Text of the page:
January’s the month I do a lot of retrospective dwelling on my life, though as mentioned before this is in light of my birthday more than the new year. I take some time to think about my life and what I haven’t been doing with it. I say “haven’t” because I’ve spent a lot of time NOT doing. Every year I intend to change this and every year I don’t. This is the first year in recent memory, however, that I feel as though maybe I can this time around. This comic’s proven that I CAN just do something, and that I CAN stick with it. It’s a good feeling, and if I’m being half as sincere as I think I’m being this year should see more of this sort of thing happening.
In a little less than a week it will have been 33 years ago that my mother dropped spawn onto this Earth. And while I’m very glad she did, I must confess that Amu and I will likely not be doing the same. We’ve been together for more than 12 years, have been living together for 11 of those, and have been married for 3. The topic comes up from time to time and our opinions are always mutual. Neither of us really want kids. There’s nothing wrong with this.
We’ve been accused of being selfish, of not liking children, of being “strange,” and have been made to feel excluded from “normal” society. There’s this notion that people MUST have children, and that to not want one is some monstrously deviant thing. We suffer no small degree of ostracizing and riducule because we’ve chosen NOT to create a living thing we have to care for. There are a lot of reasons for this, most of them personal, that we’re under no obligation to explain to people. It’s just how it is, and instead of trying to accept this most people take a judgemental stance on how we’ve chosen to live our lives.
It’s a lot like when we tell people we don’t drink. Considerably more than half of the time we’re met with a response like, “You don’t drink? Well what do you do for fun?” Really? If drinking is the only thing you can do to have fun I feel very, very badly for you. If you’re at the same few bars 3-4 nights out of every week you don’t “have a life.” You’re BORING. It’s similar with children. “You don’t want kids? How can you ever expect to know what LIFE or LOVE is?” We’ve been met with this response, however approximated the phrasing is here. Really? When you’re not part of some “club,” people try very hard to make you feel like you’re not living. That you’re missing out on some critically important life experience. It’s a shame.
All this said, I have a some nieces and a nephew I absolutely adore, and I love spending time with them. Amu and I think children are fantastic, and we are fascinated by our time spent with them. Kids are great. We get that. The moments that parents have are unlike any in the world and some parents cherish these moments more than anything else. They feed off of their child’s happiness and curiosity. As a parent you get to experience the world as if it were new to you, one more time, through the eyes and mind of your children. To some parents this means everything in the world.
Unfortunately this isn’t every parent. I’ve known parents who resent their children for the life that was taken from them. A life they wanted but don’t feel they can have now. Some parents are spiteful towards their children, almost hating them at times for stealing a future they feel they deserved. But then this…”thing” came along and ruined everything. There are parens like this. I’ve met them. I know some. It happens all of the time. Why I bring this up is because you don’t always get to choose which one you’ll be.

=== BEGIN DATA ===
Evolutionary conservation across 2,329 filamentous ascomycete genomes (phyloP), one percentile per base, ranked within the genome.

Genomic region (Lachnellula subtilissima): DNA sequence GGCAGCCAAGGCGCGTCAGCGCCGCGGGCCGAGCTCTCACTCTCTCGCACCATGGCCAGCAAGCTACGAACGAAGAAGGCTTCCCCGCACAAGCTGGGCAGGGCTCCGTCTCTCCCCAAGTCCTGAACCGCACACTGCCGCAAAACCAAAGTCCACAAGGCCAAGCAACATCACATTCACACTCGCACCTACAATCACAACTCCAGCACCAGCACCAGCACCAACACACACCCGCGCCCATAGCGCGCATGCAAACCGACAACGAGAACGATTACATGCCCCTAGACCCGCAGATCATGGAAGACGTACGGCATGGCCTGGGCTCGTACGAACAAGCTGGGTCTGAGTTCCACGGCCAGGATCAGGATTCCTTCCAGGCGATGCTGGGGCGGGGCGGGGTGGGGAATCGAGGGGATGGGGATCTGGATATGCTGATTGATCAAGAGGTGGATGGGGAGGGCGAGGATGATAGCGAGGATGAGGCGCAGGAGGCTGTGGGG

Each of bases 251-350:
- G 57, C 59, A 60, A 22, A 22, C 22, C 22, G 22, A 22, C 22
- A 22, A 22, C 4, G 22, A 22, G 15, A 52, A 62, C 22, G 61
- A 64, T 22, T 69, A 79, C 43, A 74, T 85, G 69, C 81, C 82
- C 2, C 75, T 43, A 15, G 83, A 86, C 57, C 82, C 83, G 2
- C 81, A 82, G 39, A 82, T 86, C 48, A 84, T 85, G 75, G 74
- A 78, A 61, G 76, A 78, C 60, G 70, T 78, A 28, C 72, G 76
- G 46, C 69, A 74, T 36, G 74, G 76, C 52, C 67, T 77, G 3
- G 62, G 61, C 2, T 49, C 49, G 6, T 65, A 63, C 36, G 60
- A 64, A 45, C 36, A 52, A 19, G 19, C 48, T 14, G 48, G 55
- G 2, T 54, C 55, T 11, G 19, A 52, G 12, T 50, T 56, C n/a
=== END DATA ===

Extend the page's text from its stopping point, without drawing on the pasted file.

Guilt and resentment lie deep within, and you can hide it and pretend, but it will always surface. It will always be in the back of your mind. Amu and I have a lot we want to do with our lives, and while I’d really like to believe we’d be the kind of parents to cherish a child like it was magical I have no idea how we’d actually feel. I don’t want to run the risk of spending my life wondering “what if we never had this kid” and subconsciously taking it out on them. This is where people cry “selfish.” But it isn’t about having future plans stolen, it’s about passive-aggressively treating a child in a manner that can have very serious implications in their mental and social development. If I feel this way right now I’m in no way ready to have children. If you disagree, I have no idea what to tell you.
Why bring this up, then? Because I think it’s worth talking about. I think there’s a lot of pressure put on people, specifically young couples, to have children. It’s unfair, it’s unnecessary, and it’s part of why there’s so much divorce and so many children who are abanded and given up for adoption. Not everyone is meant to have kids. I very seriously believe this. Forcing it only leads to unhappiness, guilt, and unwanted experiences. Anyone’s free to declare that they want children. Good. We need people like you. You are critical for the advancement of this planet and of our species. But never, EVER feel you NEED to have children to fit in or force upon yourself this ridiculous idea that you don’t know what love or living is until you’ve done so.
I’ve thought about this recently because this week a very dear friend of mine–a guy I’ve known almost my entire life–became a father. He’s one of my best friends and I’m thrilled for him to be experiencing this. I could not be happier for him, and I can’t wait to congratulate him in person and hold his little boy and bathe him and his wife in my glee for them. I can’t wait to do this because I know this man. I know what kind of person he is, and I’m willing to bet money what kind of parent he’ll be. I also can’t wait to torture him with noisy toys.